The following courses are offered at the Robert Bosch Centre for Cyber Physical Systems for August-December 2020 semester.

CP 214 : Foundations of Robotics

Instructor : Prof. Shishir N. Y. Kolathaya

Background: This graduate course will serve as an introductory robotics course for students with little/no background in mechanical systems. The course will first build the necessary mathematical framework in which to understand topics such as center of gravity and moment of inertia, friction, statics of rigid bodies, principle of virtual work, kinematics of particles and rigid bodies, impacts, Newtonian and Lagrangian mechanics, rigid body transformations, forward and inverse kinematics, forward and inverse dynamics, state space representations. Towards the end of the course advanced topics such as rigid body collisions, and hybrid dynamical systems will also be covered.

Prerequisites: Students must be well versed with basic mathematical concepts like linear algebra and classical analysis. Suggested courses are MA 219 and MA 221.

Credit Hours: This will be a 3:1 credit course.

Syllabus: Kinematics of particles and rigid bodies, statics and dynamics of rigid bodies, moment of inertia, principal of virtual work, conservation of energy and momentum, collisions, configuration space, task space, rotation groups, rigid transformations, forward and inverse kinematics, forward and inverse dynamics, holonomic and nonholonomic constraints, hybrid systems, hybrid modeling.

Reference textbooks:

  • Ruina, Andy and Pratap, Rudra, Introduction to Statics and Dynamics, Oxford University Press, 2011.

  • Murray, Li and Sastry, A Mathematical Introduction to Robot Manipulation, CRC Press, 1994.

  • A. Ghosal, Robotics: Fundamental Concepts and Analysis, Oxford, 2006.


CP 212 : Design of Cyber-Physical Systems

Instructors: Dr. Ashish Joglekar / Darshak Vasavada

Background: This is an interdisciplinary course on the design of cyber-physical systems, inviting students from all the departments. It provides an in-depth exposure to various elements of a CPS: the microprocessor, interfacing physical devices (analog and digital) and control systems basics.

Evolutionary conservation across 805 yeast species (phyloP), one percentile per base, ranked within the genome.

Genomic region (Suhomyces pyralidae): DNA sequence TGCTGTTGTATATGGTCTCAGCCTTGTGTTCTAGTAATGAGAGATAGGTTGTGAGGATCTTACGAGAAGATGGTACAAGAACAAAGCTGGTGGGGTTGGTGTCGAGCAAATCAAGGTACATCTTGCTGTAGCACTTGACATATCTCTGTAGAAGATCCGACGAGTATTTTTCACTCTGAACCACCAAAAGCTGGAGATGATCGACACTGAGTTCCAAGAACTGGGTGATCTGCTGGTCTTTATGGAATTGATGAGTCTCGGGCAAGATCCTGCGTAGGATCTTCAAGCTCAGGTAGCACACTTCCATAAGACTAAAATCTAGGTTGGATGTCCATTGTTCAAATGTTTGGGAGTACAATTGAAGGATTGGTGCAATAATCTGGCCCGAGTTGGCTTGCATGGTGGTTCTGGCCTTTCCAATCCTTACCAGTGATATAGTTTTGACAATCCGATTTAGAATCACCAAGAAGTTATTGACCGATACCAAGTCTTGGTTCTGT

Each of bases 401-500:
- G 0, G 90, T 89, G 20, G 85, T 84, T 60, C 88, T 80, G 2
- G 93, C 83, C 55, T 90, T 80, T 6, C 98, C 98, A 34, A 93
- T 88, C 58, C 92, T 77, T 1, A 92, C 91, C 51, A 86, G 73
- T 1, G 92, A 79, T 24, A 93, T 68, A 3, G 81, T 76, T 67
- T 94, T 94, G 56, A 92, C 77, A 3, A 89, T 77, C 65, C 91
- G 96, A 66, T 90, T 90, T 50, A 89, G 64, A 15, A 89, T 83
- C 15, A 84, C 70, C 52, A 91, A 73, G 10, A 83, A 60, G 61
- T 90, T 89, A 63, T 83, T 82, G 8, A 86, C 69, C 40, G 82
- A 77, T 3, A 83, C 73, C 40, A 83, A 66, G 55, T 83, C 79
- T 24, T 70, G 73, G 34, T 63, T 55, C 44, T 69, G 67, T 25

Prerequisites: Students must be familiar with any microprocessor and analog/digital circuits, C programming.

Credit Hours: This will be a 2:1 credit course.


  1. Microprocessor system –
  • Computer organization: memory, IO ports, clock and power management. Flash & security.
  • Microprocessor architecture: overview of Cortex A, R and M series. Cortex v7m architecture.
  • Software architecture: OSless systems, startup code, main code.

  2. Interfacing physical devices –

  • Structure of a device driver
  • Write device drivers: GPIO and timers
  • Use device driver APIs: GPIO, timers, UART, ADC

  3. Control system basics –  We will cover basics of on-off (hysteretic) and PID control, analysis of system stability and tuning of feedback parameters.

  4. EMI/EMC considerations – Design for EM compliance is important for a product to work without failure in its intended EM environment. We will cover the EMI Noise Path Model, Modes of coupling and EMI/EMC regulations with experiments on EM susceptibility and mitigation.

  5.  Network connectivity – We will cover wireless communication protocols and visualize the sensor data via a cloud based middleware.

Reference textbooks:

  • Embedded Systems: a CPS approach: Lee and Seshia (

  • Embedded Systems – Shape the World: Valvano and Yerraballi (

  • Basics of Microprocessor Programming: Darshak Vasavada and S K Sinha (


CP 311 : Dynamics and Control of Smart Materials

Instructor : Josephine Selvarani Ruth D

Background : Introduction to smart/intelligent materials, artificial intelligence vs embedded inherent intelligence smart systems, definitions and implications, components of smart systems, role of smart materials in developing active intelligent systems.

Prerequisites: Basic undergraduate engineering Courses

Credit Hours: This will be a 2:1 credit course.

Syllabus: Dynamics of high bandwidth low strain smart systems (piezoelectrics, magnetostrictive), types of piezoelectric materials, generator and motor principle, constitutive relationship, unimorph and bimorph actuators, design of sensing and actuating smart systems, application examples.

Dynamics of high strain low bandwidth systems (shape memory alloys, electro-active polymers, magnetostrictive, electrostricitve), phase transformations, characteristics of SMA control, modelling approach, Design of actuators –damper, compliant, variable impedance actuator, self-sensing actuator, application examples.

Design and control of hybrid smart systems (System identification, controller, MATLAB Simulink), Intelligent system design, factors to be considered in selection of smart materials to develop a smart systems, optimal placement, dynamics of smart hybrid system, modelling features, concepts of sensor –actuator integration, amalgamation of smart materials and control system. Shared sensing and actuation, self-sensing actuation, techniques of dual functionality, developing a smart device in a networking dual control loop systems.

Reference textbooks :

  • Culshaw B., Smart structures and Materials, Artech house, 1996
  • Leo, D.J. Engineering Analysis of Smart Material Systems, Wiley, (2007).
  • Gauenzi, P., Smart Structures Physical Behaviour, Mathematical Modelling and Applications, Wiley, 2009
  • Srinivasan A.V., Michael McFarland D., Smart Structure analysis and design, Cambridge University Press, 2001